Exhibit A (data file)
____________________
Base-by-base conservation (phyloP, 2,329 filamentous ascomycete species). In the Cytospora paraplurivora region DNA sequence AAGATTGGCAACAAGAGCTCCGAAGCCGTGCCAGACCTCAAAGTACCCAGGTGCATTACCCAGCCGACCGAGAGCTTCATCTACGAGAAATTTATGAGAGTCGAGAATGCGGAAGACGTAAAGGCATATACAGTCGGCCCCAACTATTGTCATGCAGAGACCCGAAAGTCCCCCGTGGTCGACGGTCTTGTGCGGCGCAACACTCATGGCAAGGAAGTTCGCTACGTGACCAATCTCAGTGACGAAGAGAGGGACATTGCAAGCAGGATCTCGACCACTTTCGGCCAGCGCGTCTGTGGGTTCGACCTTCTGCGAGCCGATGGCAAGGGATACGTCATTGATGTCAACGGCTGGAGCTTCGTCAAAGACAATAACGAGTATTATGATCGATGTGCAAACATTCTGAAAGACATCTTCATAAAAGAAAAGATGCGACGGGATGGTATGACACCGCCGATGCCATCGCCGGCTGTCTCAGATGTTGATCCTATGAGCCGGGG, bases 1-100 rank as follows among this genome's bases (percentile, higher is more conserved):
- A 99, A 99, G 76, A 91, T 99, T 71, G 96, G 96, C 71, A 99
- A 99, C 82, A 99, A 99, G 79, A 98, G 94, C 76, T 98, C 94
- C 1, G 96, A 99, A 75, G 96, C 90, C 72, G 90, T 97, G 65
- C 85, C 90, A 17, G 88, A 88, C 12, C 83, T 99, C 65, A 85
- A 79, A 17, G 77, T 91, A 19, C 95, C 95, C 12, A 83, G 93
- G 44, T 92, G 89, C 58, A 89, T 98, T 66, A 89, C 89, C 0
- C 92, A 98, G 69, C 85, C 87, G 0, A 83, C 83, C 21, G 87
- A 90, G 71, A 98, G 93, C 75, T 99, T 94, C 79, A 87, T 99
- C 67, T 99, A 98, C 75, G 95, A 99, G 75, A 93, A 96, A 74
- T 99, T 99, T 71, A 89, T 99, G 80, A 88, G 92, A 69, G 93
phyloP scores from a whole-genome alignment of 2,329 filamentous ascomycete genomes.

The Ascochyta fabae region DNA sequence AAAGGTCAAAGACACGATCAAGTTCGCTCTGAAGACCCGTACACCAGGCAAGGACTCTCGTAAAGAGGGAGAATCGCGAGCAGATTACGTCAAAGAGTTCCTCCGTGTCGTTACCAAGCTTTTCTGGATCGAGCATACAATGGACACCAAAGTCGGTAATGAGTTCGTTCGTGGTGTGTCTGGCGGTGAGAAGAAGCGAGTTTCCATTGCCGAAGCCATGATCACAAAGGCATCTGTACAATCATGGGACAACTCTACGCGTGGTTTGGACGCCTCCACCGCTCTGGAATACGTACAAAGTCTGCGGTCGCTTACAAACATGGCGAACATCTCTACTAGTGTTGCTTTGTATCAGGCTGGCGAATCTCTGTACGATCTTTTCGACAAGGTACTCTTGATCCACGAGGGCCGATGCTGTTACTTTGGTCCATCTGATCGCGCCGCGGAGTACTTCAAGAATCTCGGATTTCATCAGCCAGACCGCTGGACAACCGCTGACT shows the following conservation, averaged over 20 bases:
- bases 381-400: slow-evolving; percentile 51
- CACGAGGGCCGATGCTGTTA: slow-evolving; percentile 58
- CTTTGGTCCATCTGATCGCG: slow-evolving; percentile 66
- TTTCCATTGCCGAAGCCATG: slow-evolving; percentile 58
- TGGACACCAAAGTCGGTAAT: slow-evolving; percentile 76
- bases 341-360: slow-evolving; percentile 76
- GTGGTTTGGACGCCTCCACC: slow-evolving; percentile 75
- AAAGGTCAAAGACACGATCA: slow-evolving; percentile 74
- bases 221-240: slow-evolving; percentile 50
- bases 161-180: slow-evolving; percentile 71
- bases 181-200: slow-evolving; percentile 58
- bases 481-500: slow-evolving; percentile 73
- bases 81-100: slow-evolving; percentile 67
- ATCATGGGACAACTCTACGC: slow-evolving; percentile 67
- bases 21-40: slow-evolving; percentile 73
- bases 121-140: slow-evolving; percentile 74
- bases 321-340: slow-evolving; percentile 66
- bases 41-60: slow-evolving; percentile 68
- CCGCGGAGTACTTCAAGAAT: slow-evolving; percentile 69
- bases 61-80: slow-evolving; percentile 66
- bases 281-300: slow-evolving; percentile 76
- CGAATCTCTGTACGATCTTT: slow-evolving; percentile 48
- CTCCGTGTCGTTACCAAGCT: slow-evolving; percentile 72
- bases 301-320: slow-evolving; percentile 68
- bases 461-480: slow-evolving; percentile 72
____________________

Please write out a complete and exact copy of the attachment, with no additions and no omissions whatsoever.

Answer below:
Base-by-base conservation (phyloP, 2,329 filamentous ascomycete species). In the Cytospora paraplurivora region DNA sequence AAGATTGGCAACAAGAGCTCCGAAGCCGTGCCAGACCTCAAAGTACCCAGGTGCATTACCCAGCCGACCGAGAGCTTCATCTACGAGAAATTTATGAGAGTCGAGAATGCGGAAGACGTAAAGGCATATACAGTCGGCCCCAACTATTGTCATGCAGAGACCCGAAAGTCCCCCGTGGTCGACGGTCTTGTGCGGCGCAACACTCATGGCAAGGAAGTTCGCTACGTGACCAATCTCAGTGACGAAGAGAGGGACATTGCAAGCAGGATCTCGACCACTTTCGGCCAGCGCGTCTGTGGGTTCGACCTTCTGCGAGCCGATGGCAAGGGATACGTCATTGATGTCAACGGCTGGAGCTTCGTCAAAGACAATAACGAGTATTATGATCGATGTGCAAACATTCTGAAAGACATCTTCATAAAAGAAAAGATGCGACGGGATGGTATGACACCGCCGATGCCATCGCCGGCTGTCTCAGATGTTGATCCTATGAGCCGGGG, bases 1-100 rank as follows among this genome's bases (percentile, higher is more conserved):
- A 99, A 99, G 76, A 91, T 99, T 71, G 96, G 96, C 71, A 99
- A 99, C 82, A 99, A 99, G 79, A 98, G 94, C 76, T 98, C 94
- C 1, G 96, A 99, A 75, G 96, C 90, C 72, G 90, T 97, G 65
- C 85, C 90, A 17, G 88, A 88, C 12, C 83, T 99, C 65, A 85
- A 79, A 17, G 77, T 91, A 19, C 95, C 95, C 12, A 83, G 93
- G 44, T 92, G 89, C 58, A 89, T 98, T 66, A 89, C 89, C 0
- C 92, A 98, G 69, C 85, C 87, G 0, A 83, C 83, C 21, G 87
- A 90, G 71, A 98, G 93, C 75, T 99, T 94, C 79, A 87, T 99
- C 67, T 99, A 98, C 75, G 95, A 99, G 75, A 93, A 96, A 74
- T 99, T 99, T 71, A 89, T 99, G 80, A 88, G 92, A 69, G 93
phyloP scores from a whole-genome alignment of 2,329 filamentous ascomycete genomes.

The Ascochyta fabae region DNA sequence AAAGGTCAAAGACACGATCAAGTTCGCTCTGAAGACCCGTACACCAGGCAAGGACTCTCGTAAAGAGGGAGAATCGCGAGCAGATTACGTCAAAGAGTTCCTCCGTGTCGTTACCAAGCTTTTCTGGATCGAGCATACAATGGACACCAAAGTCGGTAATGAGTTCGTTCGTGGTGTGTCTGGCGGTGAGAAGAAGCGAGTTTCCATTGCCGAAGCCATGATCACAAAGGCATCTGTACAATCATGGGACAACTCTACGCGTGGTTTGGACGCCTCCACCGCTCTGGAATACGTACAAAGTCTGCGGTCGCTTACAAACATGGCGAACATCTCTACTAGTGTTGCTTTGTATCAGGCTGGCGAATCTCTGTACGATCTTTTCGACAAGGTACTCTTGATCCACGAGGGCCGATGCTGTTACTTTGGTCCATCTGATCGCGCCGCGGAGTACTTCAAGAATCTCGGATTTCATCAGCCAGACCGCTGGACAACCGCTGACT shows the following conservation, averaged over 20 bases:
- bases 381-400: slow-evolving; percentile 51
- CACGAGGGCCGATGCTGTTA: slow-evolving; percentile 58
- CTTTGGTCCATCTGATCGCG: slow-evolving; percentile 66
- TTTCCATTGCCGAAGCCATG: slow-evolving; percentile 58
- TGGACACCAAAGTCGGTAAT: slow-evolving; percentile 76
- bases 341-360: slow-evolving; percentile 76
- GTGGTTTGGACGCCTCCACC: slow-evolving; percentile 75
- AAAGGTCAAAGACACGATCA: slow-evolving; percentile 74
- bases 221-240: slow-evolving; percentile 50
- bases 161-180: slow-evolving; percentile 71
- bases 181-200: slow-evolving; percentile 58
- bases 481-500: slow-evolving; percentile 73
- bases 81-100: slow-evolving; percentile 67
- ATCATGGGACAACTCTACGC: slow-evolving; percentile 67
- bases 21-40: slow-evolving; percentile 73
- bases 121-140: slow-evolving; percentile 74
- bases 321-340: slow-evolving; percentile 66
- bases 41-60: slow-evolving; percentile 68
- CCGCGGAGTACTTCAAGAAT: slow-evolving; percentile 69
- bases 61-80: slow-evolving; percentile 66
- bases 281-300: slow-evolving; percentile 76
- CGAATCTCTGTACGATCTTT: slow-evolving; percentile 48
- CTCCGTGTCGTTACCAAGCT: slow-evolving; percentile 72
- bases 301-320: slow-evolving; percentile 68
- bases 461-480: slow-evolving; percentile 72